Shaw fights to ensure ambulance availability, end code zeros in Ontario
Sandy Shaw, NDP MPP for Hamilton West-Ancaster-Dundas, will bring forward a motion for debate Thursday calling for action to end ambulance unavailability across the province.
“It’s a terrifying moment when you call an ambulance for a parent, grandparent, or child, only to learn that no ambulance is available to respond,” said Shaw. “Right now, we are witnessing a dire shortage of available ambulances in all parts of the Ontario. In different areas you may hear ‘code zero’, ‘code black’, or ‘code red’. They all have the same horrifying meaning – that not a single ambulance is available to respond to an emergency call for the entire region.”
In October, Essex County declared a state of emergency when a code black lasted three hours. In Hamilton, Code Zeros have already tripled compared to last year. In Ottawa, Waterloo, and Thunder Bay, Code Zeros have become a near daily occurrence.
“We cannot allow this terrifying crisis to continue. Ontarians expect ambulances to be available when they need them”, said Shaw. “When ERs and hospitals are short-staffed, ambulances remain parked as paramedics wait with patients instead of leaving them in the care of a nurse. That prevents paramedics from getting back on the road and saving more lives.”
Shaw is urging the government to take immediate action including repealing Ontario’s wage-capping Bill 124 to ensure the province can recruit, retain, and return nurses to hospitals so health care professionals are available to receive patients.
“Every Ontarian should have access to ambulance and paramedic services,” said Shaw. “The Ford government needs to provide the funding needed to end ambulance shortages once and for all. They can make that commitment today by immediately passing this motion.”
Motion 4: End Code Zeros
That, in the opinion of this House, every Ontarian should have access to ambulance and paramedic emergency services, and the Government of Ontario should ensure the necessary funding to end the periods of time when ambulances are unavailable to respond to an emergency call, known as “code red” or “code black”.
Ontario’s staffing-driven health care crisis demands major investments, not partial solutions
QUEEN’S PARK — NDP Health critic France Gélinas (Nickel Belt) and NDP Immigration Services and International Credentials critic Doly Begum (Scarborough Southwest) released the following statement in response to the government announcement on Ontario’s health workforce:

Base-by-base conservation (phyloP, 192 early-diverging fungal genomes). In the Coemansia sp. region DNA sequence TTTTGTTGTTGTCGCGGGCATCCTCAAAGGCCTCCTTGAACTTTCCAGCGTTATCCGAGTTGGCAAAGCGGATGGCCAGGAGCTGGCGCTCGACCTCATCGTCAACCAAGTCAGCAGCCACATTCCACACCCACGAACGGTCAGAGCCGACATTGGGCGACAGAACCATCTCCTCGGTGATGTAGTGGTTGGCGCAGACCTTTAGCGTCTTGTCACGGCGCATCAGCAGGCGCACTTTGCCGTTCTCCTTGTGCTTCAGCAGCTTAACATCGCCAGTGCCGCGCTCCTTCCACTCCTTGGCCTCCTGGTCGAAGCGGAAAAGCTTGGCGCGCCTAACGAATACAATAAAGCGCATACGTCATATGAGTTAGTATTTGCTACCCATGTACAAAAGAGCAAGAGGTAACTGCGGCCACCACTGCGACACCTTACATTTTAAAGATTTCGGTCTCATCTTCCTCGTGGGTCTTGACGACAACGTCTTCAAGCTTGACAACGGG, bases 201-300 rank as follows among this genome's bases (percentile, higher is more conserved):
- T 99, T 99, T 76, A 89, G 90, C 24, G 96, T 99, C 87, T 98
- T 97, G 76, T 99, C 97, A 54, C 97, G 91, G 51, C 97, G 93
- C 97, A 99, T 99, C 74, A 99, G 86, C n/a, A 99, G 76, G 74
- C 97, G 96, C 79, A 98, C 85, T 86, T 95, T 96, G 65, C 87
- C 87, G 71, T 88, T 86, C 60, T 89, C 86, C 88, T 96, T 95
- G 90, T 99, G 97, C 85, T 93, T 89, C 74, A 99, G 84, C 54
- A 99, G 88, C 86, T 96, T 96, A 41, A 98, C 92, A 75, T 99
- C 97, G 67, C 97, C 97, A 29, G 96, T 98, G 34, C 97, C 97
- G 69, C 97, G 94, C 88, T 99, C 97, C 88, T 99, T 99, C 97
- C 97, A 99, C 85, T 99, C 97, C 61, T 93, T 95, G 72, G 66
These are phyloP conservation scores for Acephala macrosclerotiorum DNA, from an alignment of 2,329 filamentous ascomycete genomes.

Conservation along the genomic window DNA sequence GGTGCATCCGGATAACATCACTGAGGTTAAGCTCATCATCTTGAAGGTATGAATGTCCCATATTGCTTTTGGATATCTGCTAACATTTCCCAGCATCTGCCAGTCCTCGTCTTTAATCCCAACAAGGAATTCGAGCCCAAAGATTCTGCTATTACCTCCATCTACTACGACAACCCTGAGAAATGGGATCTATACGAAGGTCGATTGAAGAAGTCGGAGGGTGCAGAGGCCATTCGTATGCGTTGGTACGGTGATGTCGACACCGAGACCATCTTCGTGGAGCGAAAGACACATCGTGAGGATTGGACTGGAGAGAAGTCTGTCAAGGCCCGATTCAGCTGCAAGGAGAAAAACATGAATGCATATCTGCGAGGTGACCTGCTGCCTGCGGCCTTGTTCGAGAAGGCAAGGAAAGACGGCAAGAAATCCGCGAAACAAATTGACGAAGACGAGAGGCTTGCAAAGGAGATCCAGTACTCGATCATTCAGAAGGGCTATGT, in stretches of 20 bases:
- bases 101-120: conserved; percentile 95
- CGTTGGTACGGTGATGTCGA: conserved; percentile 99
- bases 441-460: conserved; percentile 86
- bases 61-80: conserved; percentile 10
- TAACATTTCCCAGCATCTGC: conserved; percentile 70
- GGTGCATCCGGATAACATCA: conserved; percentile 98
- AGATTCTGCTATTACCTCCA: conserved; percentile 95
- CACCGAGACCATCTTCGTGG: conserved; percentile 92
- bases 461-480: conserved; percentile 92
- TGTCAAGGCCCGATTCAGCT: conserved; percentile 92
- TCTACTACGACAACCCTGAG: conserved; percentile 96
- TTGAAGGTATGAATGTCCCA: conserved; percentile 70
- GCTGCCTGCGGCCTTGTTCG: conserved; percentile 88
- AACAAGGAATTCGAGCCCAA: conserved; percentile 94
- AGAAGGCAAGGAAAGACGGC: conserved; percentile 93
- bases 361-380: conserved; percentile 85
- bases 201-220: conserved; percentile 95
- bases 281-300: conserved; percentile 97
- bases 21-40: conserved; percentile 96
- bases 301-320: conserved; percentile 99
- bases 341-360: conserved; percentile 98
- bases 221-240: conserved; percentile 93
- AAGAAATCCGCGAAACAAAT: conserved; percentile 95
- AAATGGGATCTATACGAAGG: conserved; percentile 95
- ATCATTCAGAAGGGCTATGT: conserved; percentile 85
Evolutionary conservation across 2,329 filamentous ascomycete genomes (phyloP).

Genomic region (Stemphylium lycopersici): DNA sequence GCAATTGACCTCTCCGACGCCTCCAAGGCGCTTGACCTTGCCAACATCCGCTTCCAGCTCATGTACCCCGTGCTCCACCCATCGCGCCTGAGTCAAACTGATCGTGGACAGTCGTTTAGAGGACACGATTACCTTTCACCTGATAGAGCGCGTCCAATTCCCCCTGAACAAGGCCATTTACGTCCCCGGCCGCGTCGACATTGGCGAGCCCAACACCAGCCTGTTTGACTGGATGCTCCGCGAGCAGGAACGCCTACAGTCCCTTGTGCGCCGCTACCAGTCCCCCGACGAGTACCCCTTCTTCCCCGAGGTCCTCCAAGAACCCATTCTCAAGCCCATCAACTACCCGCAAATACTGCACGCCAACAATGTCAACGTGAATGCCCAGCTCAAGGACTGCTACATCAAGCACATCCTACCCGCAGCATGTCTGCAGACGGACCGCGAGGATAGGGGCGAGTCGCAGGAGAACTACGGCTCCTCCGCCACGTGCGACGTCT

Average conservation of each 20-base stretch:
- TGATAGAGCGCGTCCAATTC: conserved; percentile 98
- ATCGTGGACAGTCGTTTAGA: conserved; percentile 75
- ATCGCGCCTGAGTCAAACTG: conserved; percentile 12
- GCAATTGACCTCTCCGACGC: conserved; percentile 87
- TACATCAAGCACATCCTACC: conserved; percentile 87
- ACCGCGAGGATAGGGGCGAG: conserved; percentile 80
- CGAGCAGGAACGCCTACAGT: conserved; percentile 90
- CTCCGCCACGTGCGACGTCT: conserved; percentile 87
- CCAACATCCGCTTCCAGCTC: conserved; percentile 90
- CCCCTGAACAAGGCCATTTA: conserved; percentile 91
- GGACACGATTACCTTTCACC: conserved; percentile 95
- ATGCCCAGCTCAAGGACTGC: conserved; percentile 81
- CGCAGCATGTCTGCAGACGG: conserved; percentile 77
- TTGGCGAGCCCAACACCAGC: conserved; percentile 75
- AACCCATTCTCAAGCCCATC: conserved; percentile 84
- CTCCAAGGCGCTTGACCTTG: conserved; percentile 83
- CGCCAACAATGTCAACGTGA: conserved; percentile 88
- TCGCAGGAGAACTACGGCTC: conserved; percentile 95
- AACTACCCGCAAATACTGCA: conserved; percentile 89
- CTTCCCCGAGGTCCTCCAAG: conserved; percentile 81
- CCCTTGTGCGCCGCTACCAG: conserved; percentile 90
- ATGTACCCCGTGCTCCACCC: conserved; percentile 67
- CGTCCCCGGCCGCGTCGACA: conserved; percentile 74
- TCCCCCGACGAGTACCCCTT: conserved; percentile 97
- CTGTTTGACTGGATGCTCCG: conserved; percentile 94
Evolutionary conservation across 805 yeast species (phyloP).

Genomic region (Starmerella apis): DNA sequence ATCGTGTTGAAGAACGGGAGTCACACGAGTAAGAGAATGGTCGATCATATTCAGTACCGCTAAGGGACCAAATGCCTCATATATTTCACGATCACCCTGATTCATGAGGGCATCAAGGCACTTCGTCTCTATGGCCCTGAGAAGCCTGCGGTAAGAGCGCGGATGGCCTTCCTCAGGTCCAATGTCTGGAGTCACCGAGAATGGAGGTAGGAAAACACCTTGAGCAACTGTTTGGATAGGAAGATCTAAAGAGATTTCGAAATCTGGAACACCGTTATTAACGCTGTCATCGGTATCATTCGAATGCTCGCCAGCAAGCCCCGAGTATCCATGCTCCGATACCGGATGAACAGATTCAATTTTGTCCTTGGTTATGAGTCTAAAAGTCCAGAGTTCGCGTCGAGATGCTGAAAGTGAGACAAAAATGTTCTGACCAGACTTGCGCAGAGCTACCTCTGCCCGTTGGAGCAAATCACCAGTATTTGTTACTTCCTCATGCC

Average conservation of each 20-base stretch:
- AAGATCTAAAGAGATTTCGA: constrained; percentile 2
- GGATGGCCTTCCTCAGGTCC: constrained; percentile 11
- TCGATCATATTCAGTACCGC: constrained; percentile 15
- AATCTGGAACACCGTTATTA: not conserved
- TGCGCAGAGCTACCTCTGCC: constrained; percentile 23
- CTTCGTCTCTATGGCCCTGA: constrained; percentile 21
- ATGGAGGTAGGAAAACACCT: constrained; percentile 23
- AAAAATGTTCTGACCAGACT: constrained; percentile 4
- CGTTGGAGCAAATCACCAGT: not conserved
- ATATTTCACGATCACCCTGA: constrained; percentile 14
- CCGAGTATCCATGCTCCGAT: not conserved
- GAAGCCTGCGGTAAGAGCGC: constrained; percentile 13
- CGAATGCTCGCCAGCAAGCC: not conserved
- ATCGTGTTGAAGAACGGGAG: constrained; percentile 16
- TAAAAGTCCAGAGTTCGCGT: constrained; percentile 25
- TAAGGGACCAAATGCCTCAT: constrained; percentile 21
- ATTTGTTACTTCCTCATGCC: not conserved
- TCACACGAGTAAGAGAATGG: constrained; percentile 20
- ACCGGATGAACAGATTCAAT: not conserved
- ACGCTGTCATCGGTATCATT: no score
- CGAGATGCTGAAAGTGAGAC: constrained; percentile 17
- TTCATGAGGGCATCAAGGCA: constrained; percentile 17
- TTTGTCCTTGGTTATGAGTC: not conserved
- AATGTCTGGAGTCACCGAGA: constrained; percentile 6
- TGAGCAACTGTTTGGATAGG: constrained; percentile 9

“There’s no question that we need to retain health care workers on the frontlines of our hospital crisis right now. To entice non-practicing and retired professionals back to work, we need to make sure that the health care sector is fully staffed and fully funded. Long hours, insufficient wages from Bill 124, and exhausting shifts on understaffed wards will not make people want to return to work and provide the vital mentorship and training that is desperately needed for new nurses.
Forcing internationally trained health professionals to prove language proficiency multiple times is one barrier that many of us fought to remove. While we welcome small steps towards making it easier for internationally trained nurses to join the frontlines in Ontario, it’s disappointing to see doctors who live in Ontario and have international training continue to be left sitting on the sidelines. We have a dire shortage of family doctors with over a million Ontarians lacking access to primary care. The lack of access to primary care is just one of the reasons that people end up in an emergency room – and further burn out health care workers in hospitals.
We need strong incentives to bring retired nurses back to underpaid and overworked positions. Today’s announcement does not address the systemic problems retaining our existing health workforce and preventing health care workers from returning, or attracting new doctors to our system.”
NDP slams Ford for sitting on tens of billions amid worsening health care crisis
QUEEN’S PARK – Catherine Fife, NDP Finance Critic, slammed the Ford government for sitting on $44 billion in contingencies as the health care and other crises worsen in Ontario, revealed by the Financial Accountability Office (FAO) report.
The bombshell figure comes from the FAO’s 2022 Fall Economic and Budget Outlook. In it, the FAO is forecasting a $40 billion shortfall across all programs over the next six years, including:
- $23 billion shortfall in health
- $6 billion in education
- $4 billion in children, community, and social services
- $2.6 billion in postsecondary funding
- $2.3 billion in justice
“It is unconscionable for Doug Ford to make cuts in health, education, and social services,” said Fife. “Our hospitals are already at a breaking point. Education workers are accessing foodbanks. ODSP and OW recipients live in legislated poverty.
“Doug Ford needs to allocate these massive historic contingencies to prevent shortfalls in the services that Ontarians count on.”
Fife said covering the projected shortfalls on its own isn’t enough. The NDP is also calling on the government to invest more in health care, education, and social services instead of racking up $25.2 billion in surpluses over the next six years.
“The government should address the staffing crisis in health care by repealing its wage-capping Bill 124,” said Fife. “The government should bargain a fair deal with Ontario’s lowest-paid education workers instead of risking disruption and staffing crises in our schools. The government should double social assistance rates so that Ontarians aren’t forced to live in legislated poverty and rely on food banks.”
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